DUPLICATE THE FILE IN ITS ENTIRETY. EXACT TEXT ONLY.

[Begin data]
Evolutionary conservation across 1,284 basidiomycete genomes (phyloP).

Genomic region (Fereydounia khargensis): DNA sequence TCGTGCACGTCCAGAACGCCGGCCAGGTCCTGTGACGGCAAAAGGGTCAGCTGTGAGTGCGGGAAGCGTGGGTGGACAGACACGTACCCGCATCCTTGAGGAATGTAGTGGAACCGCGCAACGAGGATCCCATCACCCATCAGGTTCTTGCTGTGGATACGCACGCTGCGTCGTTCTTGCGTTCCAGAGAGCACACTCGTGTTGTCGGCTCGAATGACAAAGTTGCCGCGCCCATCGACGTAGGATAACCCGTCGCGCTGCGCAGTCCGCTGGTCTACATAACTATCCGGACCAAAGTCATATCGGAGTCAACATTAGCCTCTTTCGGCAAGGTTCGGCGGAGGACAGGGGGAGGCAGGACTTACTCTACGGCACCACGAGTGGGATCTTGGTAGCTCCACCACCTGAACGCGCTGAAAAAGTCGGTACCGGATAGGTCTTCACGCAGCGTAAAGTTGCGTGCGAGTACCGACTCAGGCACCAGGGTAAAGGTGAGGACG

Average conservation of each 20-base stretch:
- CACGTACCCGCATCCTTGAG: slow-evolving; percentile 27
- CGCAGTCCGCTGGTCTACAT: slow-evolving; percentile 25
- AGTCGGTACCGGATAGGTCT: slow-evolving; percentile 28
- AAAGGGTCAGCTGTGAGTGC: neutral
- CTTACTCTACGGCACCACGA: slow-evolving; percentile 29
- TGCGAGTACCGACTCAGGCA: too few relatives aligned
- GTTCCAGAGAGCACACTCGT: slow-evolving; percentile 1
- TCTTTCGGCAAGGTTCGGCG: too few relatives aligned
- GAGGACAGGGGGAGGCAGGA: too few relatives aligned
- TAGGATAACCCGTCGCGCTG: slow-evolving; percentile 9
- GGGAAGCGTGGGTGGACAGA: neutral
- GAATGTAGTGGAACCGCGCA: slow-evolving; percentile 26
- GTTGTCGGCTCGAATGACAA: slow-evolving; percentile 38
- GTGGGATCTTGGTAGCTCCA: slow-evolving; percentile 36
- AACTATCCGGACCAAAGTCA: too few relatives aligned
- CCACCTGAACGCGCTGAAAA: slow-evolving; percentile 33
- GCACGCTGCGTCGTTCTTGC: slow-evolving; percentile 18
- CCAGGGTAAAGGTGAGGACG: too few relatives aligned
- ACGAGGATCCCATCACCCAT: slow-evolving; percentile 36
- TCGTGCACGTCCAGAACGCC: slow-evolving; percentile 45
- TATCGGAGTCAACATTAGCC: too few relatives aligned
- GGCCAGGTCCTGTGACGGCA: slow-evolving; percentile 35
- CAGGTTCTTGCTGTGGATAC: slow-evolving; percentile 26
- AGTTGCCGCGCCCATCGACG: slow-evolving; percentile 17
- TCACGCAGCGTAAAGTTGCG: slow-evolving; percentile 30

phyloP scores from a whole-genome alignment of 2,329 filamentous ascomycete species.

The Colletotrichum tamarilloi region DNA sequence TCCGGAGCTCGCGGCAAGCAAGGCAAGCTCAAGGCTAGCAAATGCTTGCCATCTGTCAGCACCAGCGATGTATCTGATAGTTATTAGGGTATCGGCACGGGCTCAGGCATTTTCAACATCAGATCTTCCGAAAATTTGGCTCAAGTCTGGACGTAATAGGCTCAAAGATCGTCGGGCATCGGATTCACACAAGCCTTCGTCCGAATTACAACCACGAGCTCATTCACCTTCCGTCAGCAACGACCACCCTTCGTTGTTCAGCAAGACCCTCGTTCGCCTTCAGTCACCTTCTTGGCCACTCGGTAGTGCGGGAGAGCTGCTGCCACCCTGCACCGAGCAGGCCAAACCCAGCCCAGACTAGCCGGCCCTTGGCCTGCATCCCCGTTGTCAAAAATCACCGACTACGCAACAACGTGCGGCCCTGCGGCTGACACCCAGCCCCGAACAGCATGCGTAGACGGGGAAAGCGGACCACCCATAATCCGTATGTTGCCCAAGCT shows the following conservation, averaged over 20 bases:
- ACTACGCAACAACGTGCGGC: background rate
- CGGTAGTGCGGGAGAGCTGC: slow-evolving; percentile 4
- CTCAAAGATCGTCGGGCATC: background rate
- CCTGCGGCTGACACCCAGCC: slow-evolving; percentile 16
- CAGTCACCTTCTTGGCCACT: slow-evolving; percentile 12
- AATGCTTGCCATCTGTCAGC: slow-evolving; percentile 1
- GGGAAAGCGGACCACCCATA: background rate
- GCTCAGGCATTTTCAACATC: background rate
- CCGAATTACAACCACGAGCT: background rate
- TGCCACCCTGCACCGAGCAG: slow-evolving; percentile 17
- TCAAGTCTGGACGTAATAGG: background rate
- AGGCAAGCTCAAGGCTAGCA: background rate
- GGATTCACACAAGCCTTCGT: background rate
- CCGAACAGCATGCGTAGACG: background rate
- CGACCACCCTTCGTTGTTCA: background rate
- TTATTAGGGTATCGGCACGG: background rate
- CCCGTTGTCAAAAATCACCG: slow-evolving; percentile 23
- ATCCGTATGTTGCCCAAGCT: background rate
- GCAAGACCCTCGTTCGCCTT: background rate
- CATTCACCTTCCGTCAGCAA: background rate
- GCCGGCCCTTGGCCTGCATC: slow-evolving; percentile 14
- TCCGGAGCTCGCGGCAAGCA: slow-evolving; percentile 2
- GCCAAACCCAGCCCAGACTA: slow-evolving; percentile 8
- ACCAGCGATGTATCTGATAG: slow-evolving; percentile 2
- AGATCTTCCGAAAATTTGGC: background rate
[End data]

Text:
Evolutionary conservation across 1,284 basidiomycete genomes (phyloP).

Genomic region (Fereydounia khargensis): DNA sequence TCGTGCACGTCCAGAACGCCGGCCAGGTCCTGTGACGGCAAAAGGGTCAGCTGTGAGTGCGGGAAGCGTGGGTGGACAGACACGTACCCGCATCCTTGAGGAATGTAGTGGAACCGCGCAACGAGGATCCCATCACCCATCAGGTTCTTGCTGTGGATACGCACGCTGCGTCGTTCTTGCGTTCCAGAGAGCACACTCGTGTTGTCGGCTCGAATGACAAAGTTGCCGCGCCCATCGACGTAGGATAACCCGTCGCGCTGCGCAGTCCGCTGGTCTACATAACTATCCGGACCAAAGTCATATCGGAGTCAACATTAGCCTCTTTCGGCAAGGTTCGGCGGAGGACAGGGGGAGGCAGGACTTACTCTACGGCACCACGAGTGGGATCTTGGTAGCTCCACCACCTGAACGCGCTGAAAAAGTCGGTACCGGATAGGTCTTCACGCAGCGTAAAGTTGCGTGCGAGTACCGACTCAGGCACCAGGGTAAAGGTGAGGACG

Average conservation of each 20-base stretch:
- CACGTACCCGCATCCTTGAG: slow-evolving; percentile 27
- CGCAGTCCGCTGGTCTACAT: slow-evolving; percentile 25
- AGTCGGTACCGGATAGGTCT: slow-evolving; percentile 28
- AAAGGGTCAGCTGTGAGTGC: neutral
- CTTACTCTACGGCACCACGA: slow-evolving; percentile 29
- TGCGAGTACCGACTCAGGCA: too few relatives aligned
- GTTCCAGAGAGCACACTCGT: slow-evolving; percentile 1
- TCTTTCGGCAAGGTTCGGCG: too few relatives aligned
- GAGGACAGGGGGAGGCAGGA: too few relatives aligned
- TAGGATAACCCGTCGCGCTG: slow-evolving; percentile 9
- GGGAAGCGTGGGTGGACAGA: neutral
- GAATGTAGTGGAACCGCGCA: slow-evolving; percentile 26
- GTTGTCGGCTCGAATGACAA: slow-evolving; percentile 38
- GTGGGATCTTGGTAGCTCCA: slow-evolving; percentile 36
- AACTATCCGGACCAAAGTCA: too few relatives aligned
- CCACCTGAACGCGCTGAAAA: slow-evolving; percentile 33
- GCACGCTGCGTCGTTCTTGC: slow-evolving; percentile 18
- CCAGGGTAAAGGTGAGGACG: too few relatives aligned
- ACGAGGATCCCATCACCCAT: slow-evolving; percentile 36
- TCGTGCACGTCCAGAACGCC: slow-evolving; percentile 45
- TATCGGAGTCAACATTAGCC: too few relatives aligned
- GGCCAGGTCCTGTGACGGCA: slow-evolving; percentile 35
- CAGGTTCTTGCTGTGGATAC: slow-evolving; percentile 26
- AGTTGCCGCGCCCATCGACG: slow-evolving; percentile 17
- TCACGCAGCGTAAAGTTGCG: slow-evolving; percentile 30

phyloP scores from a whole-genome alignment of 2,329 filamentous ascomycete species.

The Colletotrichum tamarilloi region DNA sequence TCCGGAGCTCGCGGCAAGCAAGGCAAGCTCAAGGCTAGCAAATGCTTGCCATCTGTCAGCACCAGCGATGTATCTGATAGTTATTAGGGTATCGGCACGGGCTCAGGCATTTTCAACATCAGATCTTCCGAAAATTTGGCTCAAGTCTGGACGTAATAGGCTCAAAGATCGTCGGGCATCGGATTCACACAAGCCTTCGTCCGAATTACAACCACGAGCTCATTCACCTTCCGTCAGCAACGACCACCCTTCGTTGTTCAGCAAGACCCTCGTTCGCCTTCAGTCACCTTCTTGGCCACTCGGTAGTGCGGGAGAGCTGCTGCCACCCTGCACCGAGCAGGCCAAACCCAGCCCAGACTAGCCGGCCCTTGGCCTGCATCCCCGTTGTCAAAAATCACCGACTACGCAACAACGTGCGGCCCTGCGGCTGACACCCAGCCCCGAACAGCATGCGTAGACGGGGAAAGCGGACCACCCATAATCCGTATGTTGCCCAAGCT shows the following conservation, averaged over 20 bases:
- ACTACGCAACAACGTGCGGC: background rate
- CGGTAGTGCGGGAGAGCTGC: slow-evolving; percentile 4
- CTCAAAGATCGTCGGGCATC: background rate
- CCTGCGGCTGACACCCAGCC: slow-evolving; percentile 16
- CAGTCACCTTCTTGGCCACT: slow-evolving; percentile 12
- AATGCTTGCCATCTGTCAGC: slow-evolving; percentile 1
- GGGAAAGCGGACCACCCATA: background rate
- GCTCAGGCATTTTCAACATC: background rate
- CCGAATTACAACCACGAGCT: background rate
- TGCCACCCTGCACCGAGCAG: slow-evolving; percentile 17
- TCAAGTCTGGACGTAATAGG: background rate
- AGGCAAGCTCAAGGCTAGCA: background rate
- GGATTCACACAAGCCTTCGT: background rate
- CCGAACAGCATGCGTAGACG: background rate
- CGACCACCCTTCGTTGTTCA: background rate
- TTATTAGGGTATCGGCACGG: background rate
- CCCGTTGTCAAAAATCACCG: slow-evolving; percentile 23
- ATCCGTATGTTGCCCAAGCT: background rate
- GCAAGACCCTCGTTCGCCTT: background rate
- CATTCACCTTCCGTCAGCAA: background rate
- GCCGGCCCTTGGCCTGCATC: slow-evolving; percentile 14
- TCCGGAGCTCGCGGCAAGCA: slow-evolving; percentile 2
- GCCAAACCCAGCCCAGACTA: slow-evolving; percentile 8
- ACCAGCGATGTATCTGATAG: slow-evolving; percentile 2
- AGATCTTCCGAAAATTTGGC: background rate